Why Music Matters

Nick Hornby, Songbook

Nick Hornby’s Songbook is, at first glance, a collection of essays about 31 disparate songs, from Led Zeppelin’s “Heartbreaker” to Ani DiFranco’s “I’ve Had It.” The concept was interesting enough for me to buy the book, and I looked forward to reading Hornby’s in-depth descriptions of the songs and how they worked (or didn’t work) for him.

But what the author of High Fidelity and About a Boy is actually up to in Songbook is much more compelling. The songs referenced in the table of contents aren’t so much the essays’ subjects as their examples. For instance, the “Heartbreaker” chapter is more about why teenage boys latch onto — and eventually abandon — guitar rock. Hornby writes:

I was unable to trust my judgment of song. Like a pretentious but dim adult who won’t watch a film unless it has subtitles, I wouldn’t listen to anything that wasn’t smothered in loud, distorted electric guitars. How was I to know whether the music was any good otherwise?

This essay encapsulates the true subject of Songbook: our relationship with music, particularly as we mature. Hornby notes that as he’s gotten older, he’s become afflicted by a reverse hesitancy:

And, of course, you stop listening to music made by shrieking, leather-trousered, shaggy-haired men altogether. Because how are you supposed to know whether it’s any good or not, when it’s played that loud, by people apparently so hostile to the aesthetics of understated modernity?

Songbook is, simply put, some of the best writing about music I’ve ever read, not because you can hear the songs by reading about them but because they’re not really relevant; the essays use the songs as springboards to larger questions and themes.

Many chapters in Songbook barely mention their nominal subjects. A piece on Bob Dylan’s “Can You Please Crawl Out Your Window?” and the Beatles’ “Rain” doesn’t get to those songs until midway through the last paragraph, and they almost seem afterthoughts. The point of the piece is summarized in one great, dense sentence:

If you can hear Dylan and the Beatles being unmistakably themselves at their peak — but unmistakably themselves in a way we haven’t heard a thousand, a million times before — then suddenly you get a small but thrilling flash of their spirit ... .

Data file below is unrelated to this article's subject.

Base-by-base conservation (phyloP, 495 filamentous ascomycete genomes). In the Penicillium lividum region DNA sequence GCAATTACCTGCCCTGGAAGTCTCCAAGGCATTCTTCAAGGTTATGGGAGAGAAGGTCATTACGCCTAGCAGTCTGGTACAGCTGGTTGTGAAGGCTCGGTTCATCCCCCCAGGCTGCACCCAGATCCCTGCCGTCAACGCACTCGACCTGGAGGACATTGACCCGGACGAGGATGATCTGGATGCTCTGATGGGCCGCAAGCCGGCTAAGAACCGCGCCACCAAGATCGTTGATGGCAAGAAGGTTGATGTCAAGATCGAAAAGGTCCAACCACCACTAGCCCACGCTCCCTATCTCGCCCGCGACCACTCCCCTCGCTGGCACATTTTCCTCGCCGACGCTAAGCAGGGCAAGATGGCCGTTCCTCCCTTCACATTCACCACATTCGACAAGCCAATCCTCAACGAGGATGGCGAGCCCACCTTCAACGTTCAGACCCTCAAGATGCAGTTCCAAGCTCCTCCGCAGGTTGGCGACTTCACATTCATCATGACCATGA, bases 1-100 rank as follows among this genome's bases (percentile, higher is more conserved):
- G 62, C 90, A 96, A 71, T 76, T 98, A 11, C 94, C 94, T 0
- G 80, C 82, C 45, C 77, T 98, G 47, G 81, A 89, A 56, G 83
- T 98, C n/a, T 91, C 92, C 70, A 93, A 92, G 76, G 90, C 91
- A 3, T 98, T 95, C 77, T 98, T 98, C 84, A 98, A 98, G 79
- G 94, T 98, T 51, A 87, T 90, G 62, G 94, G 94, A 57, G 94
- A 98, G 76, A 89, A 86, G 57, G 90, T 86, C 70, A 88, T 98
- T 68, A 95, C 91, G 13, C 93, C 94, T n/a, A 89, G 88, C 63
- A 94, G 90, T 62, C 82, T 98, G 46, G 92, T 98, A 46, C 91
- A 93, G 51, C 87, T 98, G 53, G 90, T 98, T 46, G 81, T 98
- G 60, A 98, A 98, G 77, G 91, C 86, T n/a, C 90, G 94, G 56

This sentence resonates with me because I’ve struggled for a long time with the Beatles; the Fab Four are so loved and so ubiquitous that I can’t stand them, and Hornby suggests that the band’s “classics” are of no more interest to him than they are to me, for a similar reason: They’re so familiar that there’s nothing left to be mined from them.

The British music magazine Q complained in reviewing Hornby’s book that “there’s little insight to the music here, just a collection of desultory reminiscences ... ,” but it missed the point. Hornby doesn’t often do the typical rock-critic nuts-and-bolts descriptions of music, because he recognizes that a good song’s power is greater than the sum of its chords or lyrics, that its effect is probably more important than its mechanics.

Beyond that, Hornby’s book is about music, not the specific songs, and the author is vivid, smart, passionate, and funny in chronicling the importance of music — even the lightweight, meaningless pop song — in our lives. A piece on a reggae version of “Puff the Magic Dragon” is a touching account of the relationship between Hornby’s autistic son Danny and music, and in it the author asserts that a love of music proves “he has something in him that he wants others to articulate.” Hornby expands the point to say that music expresses the “something in us that is beyond the reach of words, something that eludes and defies our best attempts to spit it out.” Hornby is using Danny as an extreme example of what music does for all of us.

What’s thrilling about Songbook is the way in which Hornby gives voice to and answers some of the great pop-music questions: What’s the value of a solo when solos really don’t serve songs? How can some of us smart people with good taste be underwhelmed by giants such Dylan and the Beatles?

And although we have wildly different tastes, Hornby’s conclusions feel as if they came from within me. To steal shamelessly from Songbook’s author, Hornby has given me the gift that pop music regularly gives to him: He has expressed things that have eluded and defied my best attempts to spit them out.

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